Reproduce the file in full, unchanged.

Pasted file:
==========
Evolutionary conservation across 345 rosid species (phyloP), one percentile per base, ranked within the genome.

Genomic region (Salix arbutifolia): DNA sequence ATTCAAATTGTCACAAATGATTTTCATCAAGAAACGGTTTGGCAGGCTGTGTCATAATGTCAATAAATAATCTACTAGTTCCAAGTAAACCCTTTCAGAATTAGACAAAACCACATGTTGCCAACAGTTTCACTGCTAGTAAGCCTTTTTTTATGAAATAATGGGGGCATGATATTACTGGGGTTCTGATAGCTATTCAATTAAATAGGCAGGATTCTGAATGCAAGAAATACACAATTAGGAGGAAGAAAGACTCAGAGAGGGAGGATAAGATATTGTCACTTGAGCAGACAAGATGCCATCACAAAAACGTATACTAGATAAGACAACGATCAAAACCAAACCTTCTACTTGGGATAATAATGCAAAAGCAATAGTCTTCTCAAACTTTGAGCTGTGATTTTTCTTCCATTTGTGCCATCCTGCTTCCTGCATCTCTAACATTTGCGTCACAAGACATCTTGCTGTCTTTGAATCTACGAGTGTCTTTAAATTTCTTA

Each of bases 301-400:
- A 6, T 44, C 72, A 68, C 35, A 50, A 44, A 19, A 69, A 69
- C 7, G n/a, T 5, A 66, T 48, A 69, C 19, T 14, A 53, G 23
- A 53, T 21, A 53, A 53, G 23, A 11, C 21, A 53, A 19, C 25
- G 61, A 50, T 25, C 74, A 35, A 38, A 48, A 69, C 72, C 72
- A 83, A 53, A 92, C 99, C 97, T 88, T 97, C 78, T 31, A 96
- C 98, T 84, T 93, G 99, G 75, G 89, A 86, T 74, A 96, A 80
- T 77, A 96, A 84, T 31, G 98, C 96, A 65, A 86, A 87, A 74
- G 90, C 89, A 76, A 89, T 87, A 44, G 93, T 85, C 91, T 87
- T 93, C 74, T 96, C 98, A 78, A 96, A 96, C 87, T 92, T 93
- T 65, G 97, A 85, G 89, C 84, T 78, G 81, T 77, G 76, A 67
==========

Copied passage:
Evolutionary conservation across 345 rosid species (phyloP), one percentile per base, ranked within the genome.

Genomic region (Salix arbutifolia): DNA sequence ATTCAAATTGTCACAAATGATTTTCATCAAGAAACGGTTTGGCAGGCTGTGTCATAATGTCAATAAATAATCTACTAGTTCCAAGTAAACCCTTTCAGAATTAGACAAAACCACATGTTGCCAACAGTTTCACTGCTAGTAAGCCTTTTTTTATGAAATAATGGGGGCATGATATTACTGGGGTTCTGATAGCTATTCAATTAAATAGGCAGGATTCTGAATGCAAGAAATACACAATTAGGAGGAAGAAAGACTCAGAGAGGGAGGATAAGATATTGTCACTTGAGCAGACAAGATGCCATCACAAAAACGTATACTAGATAAGACAACGATCAAAACCAAACCTTCTACTTGGGATAATAATGCAAAAGCAATAGTCTTCTCAAACTTTGAGCTGTGATTTTTCTTCCATTTGTGCCATCCTGCTTCCTGCATCTCTAACATTTGCGTCACAAGACATCTTGCTGTCTTTGAATCTACGAGTGTCTTTAAATTTCTTA

Each of bases 301-400:
- A 6, T 44, C 72, A 68, C 35, A 50, A 44, A 19, A 69, A 69
- C 7, G n/a, T 5, A 66, T 48, A 69, C 19, T 14, A 53, G 23
- A 53, T 21, A 53, A 53, G 23, A 11, C 21, A 53, A 19, C 25
- G 61, A 50, T 25, C 74, A 35, A 38, A 48, A 69, C 72, C 72
- A 83, A 53, A 92, C 99, C 97, T 88, T 97, C 78, T 31, A 96
- C 98, T 84, T 93, G 99, G 75, G 89, A 86, T 74, A 96, A 80
- T 77, A 96, A 84, T 31, G 98, C 96, A 65, A 86, A 87, A 74
- G 90, C 89, A 76, A 89, T 87, A 44, G 93, T 85, C 91, T 87
- T 93, C 74, T 96, C 98, A 78, A 96, A 96, C 87, T 92, T 93
- T 65, G 97, A 85, G 89, C 84, T 78, G 81, T 77, G 76, A 67